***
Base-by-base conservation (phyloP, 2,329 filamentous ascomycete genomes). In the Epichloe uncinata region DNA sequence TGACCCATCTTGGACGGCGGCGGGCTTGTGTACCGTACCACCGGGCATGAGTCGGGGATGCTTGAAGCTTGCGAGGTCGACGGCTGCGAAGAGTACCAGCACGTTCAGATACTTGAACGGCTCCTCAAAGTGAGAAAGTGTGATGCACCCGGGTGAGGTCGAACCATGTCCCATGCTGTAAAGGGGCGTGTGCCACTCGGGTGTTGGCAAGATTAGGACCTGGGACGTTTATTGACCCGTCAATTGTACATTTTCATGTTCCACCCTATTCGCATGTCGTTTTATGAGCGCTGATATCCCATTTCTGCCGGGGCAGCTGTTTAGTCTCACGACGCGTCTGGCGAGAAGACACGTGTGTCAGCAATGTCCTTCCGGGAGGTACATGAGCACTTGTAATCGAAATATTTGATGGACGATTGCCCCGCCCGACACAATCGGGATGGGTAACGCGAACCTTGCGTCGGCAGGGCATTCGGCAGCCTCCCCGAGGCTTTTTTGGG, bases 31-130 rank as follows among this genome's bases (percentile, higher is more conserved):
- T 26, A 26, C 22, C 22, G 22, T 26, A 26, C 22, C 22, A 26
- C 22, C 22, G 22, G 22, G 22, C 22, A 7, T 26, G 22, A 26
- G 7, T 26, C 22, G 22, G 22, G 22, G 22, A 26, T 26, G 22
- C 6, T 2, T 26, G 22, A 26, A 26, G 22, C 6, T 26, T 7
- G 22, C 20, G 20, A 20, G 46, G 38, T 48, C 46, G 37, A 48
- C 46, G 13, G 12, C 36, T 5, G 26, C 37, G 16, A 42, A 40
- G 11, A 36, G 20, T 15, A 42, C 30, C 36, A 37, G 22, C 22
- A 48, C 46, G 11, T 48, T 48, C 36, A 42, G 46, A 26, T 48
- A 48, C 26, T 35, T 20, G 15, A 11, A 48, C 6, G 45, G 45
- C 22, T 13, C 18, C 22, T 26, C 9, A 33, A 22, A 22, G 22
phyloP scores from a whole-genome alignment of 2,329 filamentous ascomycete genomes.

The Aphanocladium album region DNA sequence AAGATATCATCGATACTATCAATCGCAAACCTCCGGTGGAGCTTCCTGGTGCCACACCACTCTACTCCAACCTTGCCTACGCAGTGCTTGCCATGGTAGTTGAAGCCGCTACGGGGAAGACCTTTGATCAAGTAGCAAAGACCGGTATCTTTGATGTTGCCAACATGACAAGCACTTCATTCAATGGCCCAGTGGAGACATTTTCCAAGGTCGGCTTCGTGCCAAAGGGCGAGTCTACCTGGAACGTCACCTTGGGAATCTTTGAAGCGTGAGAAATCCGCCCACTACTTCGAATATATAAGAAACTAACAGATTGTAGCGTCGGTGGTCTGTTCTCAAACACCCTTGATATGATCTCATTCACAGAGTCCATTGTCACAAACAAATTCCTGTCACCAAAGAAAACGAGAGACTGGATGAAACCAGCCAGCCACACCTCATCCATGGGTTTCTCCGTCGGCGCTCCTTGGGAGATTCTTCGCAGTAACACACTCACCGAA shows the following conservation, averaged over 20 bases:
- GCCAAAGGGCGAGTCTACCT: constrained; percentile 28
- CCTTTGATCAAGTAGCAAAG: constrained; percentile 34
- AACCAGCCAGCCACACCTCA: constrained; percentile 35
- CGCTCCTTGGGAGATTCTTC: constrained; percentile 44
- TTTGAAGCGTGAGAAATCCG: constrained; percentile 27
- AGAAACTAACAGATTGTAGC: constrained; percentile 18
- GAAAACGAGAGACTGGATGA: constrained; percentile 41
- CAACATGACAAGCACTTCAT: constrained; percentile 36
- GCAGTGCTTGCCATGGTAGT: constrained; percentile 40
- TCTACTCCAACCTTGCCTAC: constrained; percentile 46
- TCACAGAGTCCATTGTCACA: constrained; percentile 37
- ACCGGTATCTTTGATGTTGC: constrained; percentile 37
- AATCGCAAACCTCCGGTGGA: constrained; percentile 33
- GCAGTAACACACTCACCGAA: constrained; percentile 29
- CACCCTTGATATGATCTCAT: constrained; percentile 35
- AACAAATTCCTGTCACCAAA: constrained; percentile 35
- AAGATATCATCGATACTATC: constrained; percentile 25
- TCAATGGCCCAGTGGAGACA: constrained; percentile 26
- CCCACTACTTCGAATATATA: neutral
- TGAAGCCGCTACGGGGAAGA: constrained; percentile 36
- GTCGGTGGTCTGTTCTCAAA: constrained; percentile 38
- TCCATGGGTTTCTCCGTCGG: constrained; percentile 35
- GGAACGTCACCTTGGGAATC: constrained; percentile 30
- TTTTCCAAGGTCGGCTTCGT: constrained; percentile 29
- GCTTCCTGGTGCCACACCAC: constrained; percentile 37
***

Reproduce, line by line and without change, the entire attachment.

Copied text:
Base-by-base conservation (phyloP, 2,329 filamentous ascomycete genomes). In the Epichloe uncinata region DNA sequence TGACCCATCTTGGACGGCGGCGGGCTTGTGTACCGTACCACCGGGCATGAGTCGGGGATGCTTGAAGCTTGCGAGGTCGACGGCTGCGAAGAGTACCAGCACGTTCAGATACTTGAACGGCTCCTCAAAGTGAGAAAGTGTGATGCACCCGGGTGAGGTCGAACCATGTCCCATGCTGTAAAGGGGCGTGTGCCACTCGGGTGTTGGCAAGATTAGGACCTGGGACGTTTATTGACCCGTCAATTGTACATTTTCATGTTCCACCCTATTCGCATGTCGTTTTATGAGCGCTGATATCCCATTTCTGCCGGGGCAGCTGTTTAGTCTCACGACGCGTCTGGCGAGAAGACACGTGTGTCAGCAATGTCCTTCCGGGAGGTACATGAGCACTTGTAATCGAAATATTTGATGGACGATTGCCCCGCCCGACACAATCGGGATGGGTAACGCGAACCTTGCGTCGGCAGGGCATTCGGCAGCCTCCCCGAGGCTTTTTTGGG, bases 31-130 rank as follows among this genome's bases (percentile, higher is more conserved):
- T 26, A 26, C 22, C 22, G 22, T 26, A 26, C 22, C 22, A 26
- C 22, C 22, G 22, G 22, G 22, C 22, A 7, T 26, G 22, A 26
- G 7, T 26, C 22, G 22, G 22, G 22, G 22, A 26, T 26, G 22
- C 6, T 2, T 26, G 22, A 26, A 26, G 22, C 6, T 26, T 7
- G 22, C 20, G 20, A 20, G 46, G 38, T 48, C 46, G 37, A 48
- C 46, G 13, G 12, C 36, T 5, G 26, C 37, G 16, A 42, A 40
- G 11, A 36, G 20, T 15, A 42, C 30, C 36, A 37, G 22, C 22
- A 48, C 46, G 11, T 48, T 48, C 36, A 42, G 46, A 26, T 48
- A 48, C 26, T 35, T 20, G 15, A 11, A 48, C 6, G 45, G 45
- C 22, T 13, C 18, C 22, T 26, C 9, A 33, A 22, A 22, G 22
phyloP scores from a whole-genome alignment of 2,329 filamentous ascomycete genomes.

The Aphanocladium album region DNA sequence AAGATATCATCGATACTATCAATCGCAAACCTCCGGTGGAGCTTCCTGGTGCCACACCACTCTACTCCAACCTTGCCTACGCAGTGCTTGCCATGGTAGTTGAAGCCGCTACGGGGAAGACCTTTGATCAAGTAGCAAAGACCGGTATCTTTGATGTTGCCAACATGACAAGCACTTCATTCAATGGCCCAGTGGAGACATTTTCCAAGGTCGGCTTCGTGCCAAAGGGCGAGTCTACCTGGAACGTCACCTTGGGAATCTTTGAAGCGTGAGAAATCCGCCCACTACTTCGAATATATAAGAAACTAACAGATTGTAGCGTCGGTGGTCTGTTCTCAAACACCCTTGATATGATCTCATTCACAGAGTCCATTGTCACAAACAAATTCCTGTCACCAAAGAAAACGAGAGACTGGATGAAACCAGCCAGCCACACCTCATCCATGGGTTTCTCCGTCGGCGCTCCTTGGGAGATTCTTCGCAGTAACACACTCACCGAA shows the following conservation, averaged over 20 bases:
- GCCAAAGGGCGAGTCTACCT: constrained; percentile 28
- CCTTTGATCAAGTAGCAAAG: constrained; percentile 34
- AACCAGCCAGCCACACCTCA: constrained; percentile 35
- CGCTCCTTGGGAGATTCTTC: constrained; percentile 44
- TTTGAAGCGTGAGAAATCCG: constrained; percentile 27
- AGAAACTAACAGATTGTAGC: constrained; percentile 18
- GAAAACGAGAGACTGGATGA: constrained; percentile 41
- CAACATGACAAGCACTTCAT: constrained; percentile 36
- GCAGTGCTTGCCATGGTAGT: constrained; percentile 40
- TCTACTCCAACCTTGCCTAC: constrained; percentile 46
- TCACAGAGTCCATTGTCACA: constrained; percentile 37
- ACCGGTATCTTTGATGTTGC: constrained; percentile 37
- AATCGCAAACCTCCGGTGGA: constrained; percentile 33
- GCAGTAACACACTCACCGAA: constrained; percentile 29
- CACCCTTGATATGATCTCAT: constrained; percentile 35
- AACAAATTCCTGTCACCAAA: constrained; percentile 35
- AAGATATCATCGATACTATC: constrained; percentile 25
- TCAATGGCCCAGTGGAGACA: constrained; percentile 26
- CCCACTACTTCGAATATATA: neutral
- TGAAGCCGCTACGGGGAAGA: constrained; percentile 36
- GTCGGTGGTCTGTTCTCAAA: constrained; percentile 38
- TCCATGGGTTTCTCCGTCGG: constrained; percentile 35
- GGAACGTCACCTTGGGAATC: constrained; percentile 30
- TTTTCCAAGGTCGGCTTCGT: constrained; percentile 29
- GCTTCCTGGTGCCACACCAC: constrained; percentile 37